With such an offer the debt load of NALCOR (or by virtue of ownership, the people of Newfoundland and Labrador) would rise by about 4-5 billion dollars. That’s a lot of money but over the past 5 years or so the Province has paid down that amount of debt or more meaning it can likely afford to make such a move. It might inhibit their ability to finance the Lower Churchill project, perhaps even postponing it 5 or 10 years but in the end Newfoundland and Labrador would not only be able to build the project but would own the means to distribute the power from it.

In return NALCOR would forever rid the Province of the albatross its carried around its neck since the 1960’s by no longer being forced to deal with Quebec every time it wants to wheel power to other jurisdictions.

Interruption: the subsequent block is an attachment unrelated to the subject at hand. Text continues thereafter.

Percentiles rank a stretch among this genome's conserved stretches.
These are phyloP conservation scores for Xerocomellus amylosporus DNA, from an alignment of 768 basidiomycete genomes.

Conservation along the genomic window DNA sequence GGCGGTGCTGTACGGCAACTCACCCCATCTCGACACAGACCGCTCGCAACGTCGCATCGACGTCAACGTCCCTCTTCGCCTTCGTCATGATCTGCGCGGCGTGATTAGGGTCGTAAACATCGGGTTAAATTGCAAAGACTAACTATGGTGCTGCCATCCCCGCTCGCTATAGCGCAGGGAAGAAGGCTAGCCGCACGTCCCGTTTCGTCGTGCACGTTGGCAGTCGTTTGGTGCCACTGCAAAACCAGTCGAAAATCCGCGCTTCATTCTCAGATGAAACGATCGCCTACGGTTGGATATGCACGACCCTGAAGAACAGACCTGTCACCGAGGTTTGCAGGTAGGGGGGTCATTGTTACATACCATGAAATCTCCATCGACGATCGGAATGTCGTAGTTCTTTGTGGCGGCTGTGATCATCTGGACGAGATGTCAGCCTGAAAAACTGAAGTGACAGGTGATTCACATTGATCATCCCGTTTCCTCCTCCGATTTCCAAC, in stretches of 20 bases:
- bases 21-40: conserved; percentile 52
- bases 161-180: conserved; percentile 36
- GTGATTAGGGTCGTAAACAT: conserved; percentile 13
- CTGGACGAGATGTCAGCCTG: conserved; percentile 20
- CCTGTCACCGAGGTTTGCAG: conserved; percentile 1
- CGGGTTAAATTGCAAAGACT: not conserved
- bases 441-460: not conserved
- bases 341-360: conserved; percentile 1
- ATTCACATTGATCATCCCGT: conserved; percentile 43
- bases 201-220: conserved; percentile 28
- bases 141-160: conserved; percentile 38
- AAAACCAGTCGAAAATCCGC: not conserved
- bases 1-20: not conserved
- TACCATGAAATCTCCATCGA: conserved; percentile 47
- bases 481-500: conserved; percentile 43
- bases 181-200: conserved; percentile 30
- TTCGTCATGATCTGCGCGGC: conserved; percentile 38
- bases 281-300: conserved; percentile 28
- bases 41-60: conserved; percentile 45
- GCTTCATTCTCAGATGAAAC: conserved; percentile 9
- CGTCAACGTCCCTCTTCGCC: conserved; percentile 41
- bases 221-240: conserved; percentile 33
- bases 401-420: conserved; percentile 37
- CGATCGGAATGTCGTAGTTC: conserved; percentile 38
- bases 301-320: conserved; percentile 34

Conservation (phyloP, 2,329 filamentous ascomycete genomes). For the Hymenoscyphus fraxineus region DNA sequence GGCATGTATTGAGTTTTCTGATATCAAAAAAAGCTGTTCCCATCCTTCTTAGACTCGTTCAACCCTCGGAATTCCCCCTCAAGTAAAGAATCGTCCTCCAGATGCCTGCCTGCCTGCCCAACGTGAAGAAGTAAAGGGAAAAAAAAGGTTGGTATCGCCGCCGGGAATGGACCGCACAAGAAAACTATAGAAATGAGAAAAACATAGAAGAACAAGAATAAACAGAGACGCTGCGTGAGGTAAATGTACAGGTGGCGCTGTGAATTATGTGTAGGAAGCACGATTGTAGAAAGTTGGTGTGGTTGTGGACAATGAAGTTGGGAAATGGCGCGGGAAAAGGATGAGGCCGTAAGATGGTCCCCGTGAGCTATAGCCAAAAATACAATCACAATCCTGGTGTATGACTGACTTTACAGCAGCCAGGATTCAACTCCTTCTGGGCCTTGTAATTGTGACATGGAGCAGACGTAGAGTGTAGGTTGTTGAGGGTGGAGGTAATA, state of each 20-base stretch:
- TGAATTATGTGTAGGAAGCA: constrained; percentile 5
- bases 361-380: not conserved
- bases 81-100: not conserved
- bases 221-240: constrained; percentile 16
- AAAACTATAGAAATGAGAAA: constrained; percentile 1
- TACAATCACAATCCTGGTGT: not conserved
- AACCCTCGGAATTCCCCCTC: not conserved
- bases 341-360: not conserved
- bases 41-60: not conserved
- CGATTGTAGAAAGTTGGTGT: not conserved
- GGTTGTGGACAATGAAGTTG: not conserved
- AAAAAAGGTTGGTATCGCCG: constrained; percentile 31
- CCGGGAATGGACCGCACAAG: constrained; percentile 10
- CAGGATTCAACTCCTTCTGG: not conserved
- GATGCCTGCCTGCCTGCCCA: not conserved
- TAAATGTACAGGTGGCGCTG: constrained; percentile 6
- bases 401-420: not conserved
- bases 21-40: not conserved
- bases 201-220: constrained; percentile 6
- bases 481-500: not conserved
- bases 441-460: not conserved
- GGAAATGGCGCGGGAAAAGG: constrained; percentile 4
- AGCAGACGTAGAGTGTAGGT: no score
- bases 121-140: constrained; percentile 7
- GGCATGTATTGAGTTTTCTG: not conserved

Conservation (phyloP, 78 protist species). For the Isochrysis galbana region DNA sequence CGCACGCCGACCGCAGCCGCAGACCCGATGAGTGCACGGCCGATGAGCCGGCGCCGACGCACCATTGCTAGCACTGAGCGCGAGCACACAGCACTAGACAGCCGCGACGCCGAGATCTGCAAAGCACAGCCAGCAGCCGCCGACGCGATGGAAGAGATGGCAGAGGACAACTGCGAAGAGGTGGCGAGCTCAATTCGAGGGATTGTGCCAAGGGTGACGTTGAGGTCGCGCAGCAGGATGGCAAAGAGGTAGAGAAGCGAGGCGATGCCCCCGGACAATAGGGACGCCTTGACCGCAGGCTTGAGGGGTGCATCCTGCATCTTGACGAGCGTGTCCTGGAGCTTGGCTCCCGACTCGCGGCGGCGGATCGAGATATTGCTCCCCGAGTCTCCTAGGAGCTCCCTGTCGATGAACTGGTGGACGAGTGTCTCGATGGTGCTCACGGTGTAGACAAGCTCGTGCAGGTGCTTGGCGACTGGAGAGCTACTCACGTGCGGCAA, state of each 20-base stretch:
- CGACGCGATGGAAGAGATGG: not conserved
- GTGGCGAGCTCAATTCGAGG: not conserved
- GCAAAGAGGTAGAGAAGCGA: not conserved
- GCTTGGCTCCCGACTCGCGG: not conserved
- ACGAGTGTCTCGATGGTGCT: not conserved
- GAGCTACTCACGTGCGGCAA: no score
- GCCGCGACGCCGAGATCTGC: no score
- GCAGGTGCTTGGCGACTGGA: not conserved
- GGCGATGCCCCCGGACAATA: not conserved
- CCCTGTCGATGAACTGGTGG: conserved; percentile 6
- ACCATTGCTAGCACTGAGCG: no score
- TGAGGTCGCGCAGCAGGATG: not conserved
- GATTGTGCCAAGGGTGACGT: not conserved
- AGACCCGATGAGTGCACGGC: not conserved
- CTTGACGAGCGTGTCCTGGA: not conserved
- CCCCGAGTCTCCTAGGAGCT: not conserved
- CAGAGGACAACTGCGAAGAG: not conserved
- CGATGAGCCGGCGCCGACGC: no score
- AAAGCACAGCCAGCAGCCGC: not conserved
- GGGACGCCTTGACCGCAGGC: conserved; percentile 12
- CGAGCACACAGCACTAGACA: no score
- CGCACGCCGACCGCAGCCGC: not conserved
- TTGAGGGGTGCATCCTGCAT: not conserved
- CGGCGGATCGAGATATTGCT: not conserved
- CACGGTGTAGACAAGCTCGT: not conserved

Purchasing New Brunswick Power would not just position Newfoundland and Labrador for future project revenues. Make no mistake about it. Hydro Quebec did not venture down this road without knowing full well there’s money to be made. In fact they’ve admitted they expect a 10% return on investment right away.

Since the money to paid for the purchase will be used to get rid if the NB Power’s debt, the buyer will be getting a company that’s debt free. Even with the financial woes currently plaguing New Brunswick Power the company still pulls in revenues of more than 1.2 billion a year. That alone is many times more than Newfoundland and Labrador sees from the massive Upper Churchill power plant.